Carbonera Gold Pendant of a Shaman Wearing a Double-Headed Saurian Mask - FJ.6422, Origin: Costa Rican/Panamanian Border Area, Circa: 500 AD to 1550 AD, Dimensions: 3.5" (8.9cm) high x 4" (10.2cm) wide, Collection: Pre-Columbian, Style: Carbonera, Medium: Gold. The central figure is surrounded by a braided rope-like border with four scrolls on each side. Beautifully modeled double crocodile heads face in opposite directions, a braided rope is tethered from the mouths to the chests, attached to the breastplate by a snake-head ornament similar to the one over the groin area. The figure's knees are bent, his feet have six toes made of twisted wire, trapezoidal hands grip tightly to the surrounding border. Extending from the ankles and waist are two pairs of stylized crocodile heads, composed of open work filigree for the mouths, tiny eyes and inverted triangles suggesting scuds. Though gold was abundant in ancient Costa Rica, the highly skilled artists needed to create work of arts as this one were not plentiful. Such objects were made for the ruling elite, either as symbols of prestige, of status or simply as ornamentation. This pendant probably served a shaman-priest who used the crocodile as a symbol for physical strength and otherworldly power. It is quite probable great shamans wore such costumes as depicted on this fabulous pendant in elaborate ritual ceremonies.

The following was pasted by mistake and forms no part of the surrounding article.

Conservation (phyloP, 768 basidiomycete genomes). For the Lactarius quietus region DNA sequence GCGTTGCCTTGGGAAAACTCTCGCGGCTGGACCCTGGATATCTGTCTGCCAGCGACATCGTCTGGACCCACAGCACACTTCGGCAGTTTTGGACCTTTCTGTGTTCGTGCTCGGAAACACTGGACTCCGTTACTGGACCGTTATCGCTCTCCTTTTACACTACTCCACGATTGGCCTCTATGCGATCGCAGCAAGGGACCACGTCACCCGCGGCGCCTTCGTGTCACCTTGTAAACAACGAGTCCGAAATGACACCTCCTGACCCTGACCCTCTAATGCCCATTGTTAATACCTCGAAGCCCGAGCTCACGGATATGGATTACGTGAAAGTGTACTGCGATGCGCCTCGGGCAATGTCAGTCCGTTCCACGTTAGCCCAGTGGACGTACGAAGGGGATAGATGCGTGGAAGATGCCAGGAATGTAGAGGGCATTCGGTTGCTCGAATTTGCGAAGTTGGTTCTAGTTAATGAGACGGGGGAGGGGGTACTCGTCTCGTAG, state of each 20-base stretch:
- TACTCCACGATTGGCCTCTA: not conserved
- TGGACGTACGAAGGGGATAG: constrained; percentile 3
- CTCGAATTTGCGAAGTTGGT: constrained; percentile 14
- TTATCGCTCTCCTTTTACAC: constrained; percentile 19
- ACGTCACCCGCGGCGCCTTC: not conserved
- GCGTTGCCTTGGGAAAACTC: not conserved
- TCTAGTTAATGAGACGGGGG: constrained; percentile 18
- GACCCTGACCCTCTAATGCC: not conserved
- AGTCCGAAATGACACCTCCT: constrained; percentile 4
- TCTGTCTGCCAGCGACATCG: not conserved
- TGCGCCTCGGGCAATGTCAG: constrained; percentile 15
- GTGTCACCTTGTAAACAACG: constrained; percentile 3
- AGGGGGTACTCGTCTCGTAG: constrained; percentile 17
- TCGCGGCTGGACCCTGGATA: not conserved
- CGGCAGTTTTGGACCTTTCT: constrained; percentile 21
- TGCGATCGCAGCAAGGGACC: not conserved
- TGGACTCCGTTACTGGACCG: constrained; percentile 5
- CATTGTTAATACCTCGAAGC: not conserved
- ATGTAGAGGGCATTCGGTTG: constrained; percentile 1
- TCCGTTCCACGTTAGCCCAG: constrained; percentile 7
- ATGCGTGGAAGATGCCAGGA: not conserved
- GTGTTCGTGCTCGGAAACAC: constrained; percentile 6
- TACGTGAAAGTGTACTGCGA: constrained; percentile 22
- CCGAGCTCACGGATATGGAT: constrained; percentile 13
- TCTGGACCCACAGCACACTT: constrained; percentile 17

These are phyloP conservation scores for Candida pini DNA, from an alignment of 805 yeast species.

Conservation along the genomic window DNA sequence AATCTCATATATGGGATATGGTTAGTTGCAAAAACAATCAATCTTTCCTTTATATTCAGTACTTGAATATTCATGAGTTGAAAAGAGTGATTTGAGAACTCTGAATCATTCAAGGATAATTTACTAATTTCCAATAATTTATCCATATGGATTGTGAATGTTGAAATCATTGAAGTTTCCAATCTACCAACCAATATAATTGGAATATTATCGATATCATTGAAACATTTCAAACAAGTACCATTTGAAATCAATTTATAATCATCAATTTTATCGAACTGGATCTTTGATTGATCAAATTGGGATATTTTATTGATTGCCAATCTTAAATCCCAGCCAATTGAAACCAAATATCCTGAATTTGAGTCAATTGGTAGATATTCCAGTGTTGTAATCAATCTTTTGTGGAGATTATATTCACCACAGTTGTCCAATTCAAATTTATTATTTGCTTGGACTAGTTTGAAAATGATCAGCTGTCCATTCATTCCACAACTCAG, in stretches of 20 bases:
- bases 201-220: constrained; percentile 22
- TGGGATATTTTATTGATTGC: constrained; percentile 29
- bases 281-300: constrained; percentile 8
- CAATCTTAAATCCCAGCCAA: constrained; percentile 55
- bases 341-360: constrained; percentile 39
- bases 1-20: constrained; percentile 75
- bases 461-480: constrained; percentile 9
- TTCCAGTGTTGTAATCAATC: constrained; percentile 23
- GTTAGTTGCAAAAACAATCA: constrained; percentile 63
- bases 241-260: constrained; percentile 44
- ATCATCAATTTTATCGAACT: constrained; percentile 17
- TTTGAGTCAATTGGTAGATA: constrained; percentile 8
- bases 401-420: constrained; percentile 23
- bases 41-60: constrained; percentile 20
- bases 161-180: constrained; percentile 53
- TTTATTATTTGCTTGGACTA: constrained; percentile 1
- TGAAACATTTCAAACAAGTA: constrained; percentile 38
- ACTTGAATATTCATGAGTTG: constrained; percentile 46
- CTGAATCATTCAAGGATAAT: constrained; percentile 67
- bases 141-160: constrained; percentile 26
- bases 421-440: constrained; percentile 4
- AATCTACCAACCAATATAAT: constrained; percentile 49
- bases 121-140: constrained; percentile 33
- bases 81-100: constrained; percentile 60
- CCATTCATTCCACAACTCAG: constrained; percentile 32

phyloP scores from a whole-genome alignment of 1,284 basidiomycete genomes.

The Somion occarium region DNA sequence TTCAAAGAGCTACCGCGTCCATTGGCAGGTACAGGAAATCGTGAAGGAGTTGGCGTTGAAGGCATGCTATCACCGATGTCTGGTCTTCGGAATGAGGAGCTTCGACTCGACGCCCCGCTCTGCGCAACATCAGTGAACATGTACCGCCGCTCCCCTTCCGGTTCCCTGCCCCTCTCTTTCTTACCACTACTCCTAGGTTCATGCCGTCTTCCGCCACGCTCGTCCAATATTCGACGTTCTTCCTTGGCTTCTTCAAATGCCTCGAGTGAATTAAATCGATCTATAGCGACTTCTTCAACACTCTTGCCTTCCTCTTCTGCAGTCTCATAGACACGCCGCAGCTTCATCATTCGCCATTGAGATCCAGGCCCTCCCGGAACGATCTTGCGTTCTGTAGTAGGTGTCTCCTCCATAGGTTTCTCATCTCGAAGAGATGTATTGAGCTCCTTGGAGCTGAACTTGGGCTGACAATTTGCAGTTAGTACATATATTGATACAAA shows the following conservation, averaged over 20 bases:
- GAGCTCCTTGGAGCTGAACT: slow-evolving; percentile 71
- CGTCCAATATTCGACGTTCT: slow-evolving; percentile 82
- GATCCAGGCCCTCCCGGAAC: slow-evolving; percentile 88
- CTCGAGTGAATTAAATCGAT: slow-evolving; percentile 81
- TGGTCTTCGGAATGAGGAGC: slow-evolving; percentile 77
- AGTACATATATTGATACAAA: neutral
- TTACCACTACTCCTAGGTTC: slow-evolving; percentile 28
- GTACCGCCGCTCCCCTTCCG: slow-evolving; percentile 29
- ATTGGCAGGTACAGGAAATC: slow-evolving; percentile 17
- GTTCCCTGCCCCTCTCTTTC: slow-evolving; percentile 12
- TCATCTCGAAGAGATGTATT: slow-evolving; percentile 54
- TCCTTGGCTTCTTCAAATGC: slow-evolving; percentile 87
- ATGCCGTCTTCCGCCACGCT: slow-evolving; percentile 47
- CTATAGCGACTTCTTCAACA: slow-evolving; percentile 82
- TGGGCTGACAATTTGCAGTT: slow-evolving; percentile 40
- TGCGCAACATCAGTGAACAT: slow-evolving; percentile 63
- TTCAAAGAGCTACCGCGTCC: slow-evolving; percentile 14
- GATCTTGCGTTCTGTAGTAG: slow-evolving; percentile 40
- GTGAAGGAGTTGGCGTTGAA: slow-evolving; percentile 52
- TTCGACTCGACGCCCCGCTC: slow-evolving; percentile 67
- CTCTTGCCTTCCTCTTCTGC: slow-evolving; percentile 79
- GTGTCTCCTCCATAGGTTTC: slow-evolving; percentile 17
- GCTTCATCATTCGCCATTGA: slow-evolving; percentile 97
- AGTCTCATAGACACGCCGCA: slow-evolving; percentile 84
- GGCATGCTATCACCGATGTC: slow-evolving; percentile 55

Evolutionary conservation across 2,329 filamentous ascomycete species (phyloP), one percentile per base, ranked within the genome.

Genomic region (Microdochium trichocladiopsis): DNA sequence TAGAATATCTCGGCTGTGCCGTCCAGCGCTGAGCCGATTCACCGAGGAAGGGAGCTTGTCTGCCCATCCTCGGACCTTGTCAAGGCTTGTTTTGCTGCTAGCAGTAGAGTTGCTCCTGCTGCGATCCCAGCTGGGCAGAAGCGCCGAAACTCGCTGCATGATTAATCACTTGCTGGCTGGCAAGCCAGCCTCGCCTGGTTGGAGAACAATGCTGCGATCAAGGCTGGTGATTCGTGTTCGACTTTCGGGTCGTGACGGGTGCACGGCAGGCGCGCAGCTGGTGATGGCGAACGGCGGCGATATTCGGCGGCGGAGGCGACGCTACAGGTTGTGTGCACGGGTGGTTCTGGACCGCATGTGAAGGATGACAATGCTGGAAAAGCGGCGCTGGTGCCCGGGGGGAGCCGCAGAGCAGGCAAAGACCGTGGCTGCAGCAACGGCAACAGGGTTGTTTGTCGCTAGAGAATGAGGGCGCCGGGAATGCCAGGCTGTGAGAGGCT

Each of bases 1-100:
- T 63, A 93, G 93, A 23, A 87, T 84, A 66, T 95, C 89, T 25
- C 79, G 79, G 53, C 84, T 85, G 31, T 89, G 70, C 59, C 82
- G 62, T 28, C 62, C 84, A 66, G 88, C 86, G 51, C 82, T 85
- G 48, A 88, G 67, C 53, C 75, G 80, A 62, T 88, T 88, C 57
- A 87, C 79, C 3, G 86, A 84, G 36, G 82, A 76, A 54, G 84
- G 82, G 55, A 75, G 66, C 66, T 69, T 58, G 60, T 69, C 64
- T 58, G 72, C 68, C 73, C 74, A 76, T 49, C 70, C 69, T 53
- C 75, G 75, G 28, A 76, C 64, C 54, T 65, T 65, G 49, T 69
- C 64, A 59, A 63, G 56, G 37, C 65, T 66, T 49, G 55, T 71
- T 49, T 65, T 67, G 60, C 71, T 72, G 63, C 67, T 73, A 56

Ancient Central America & Mexico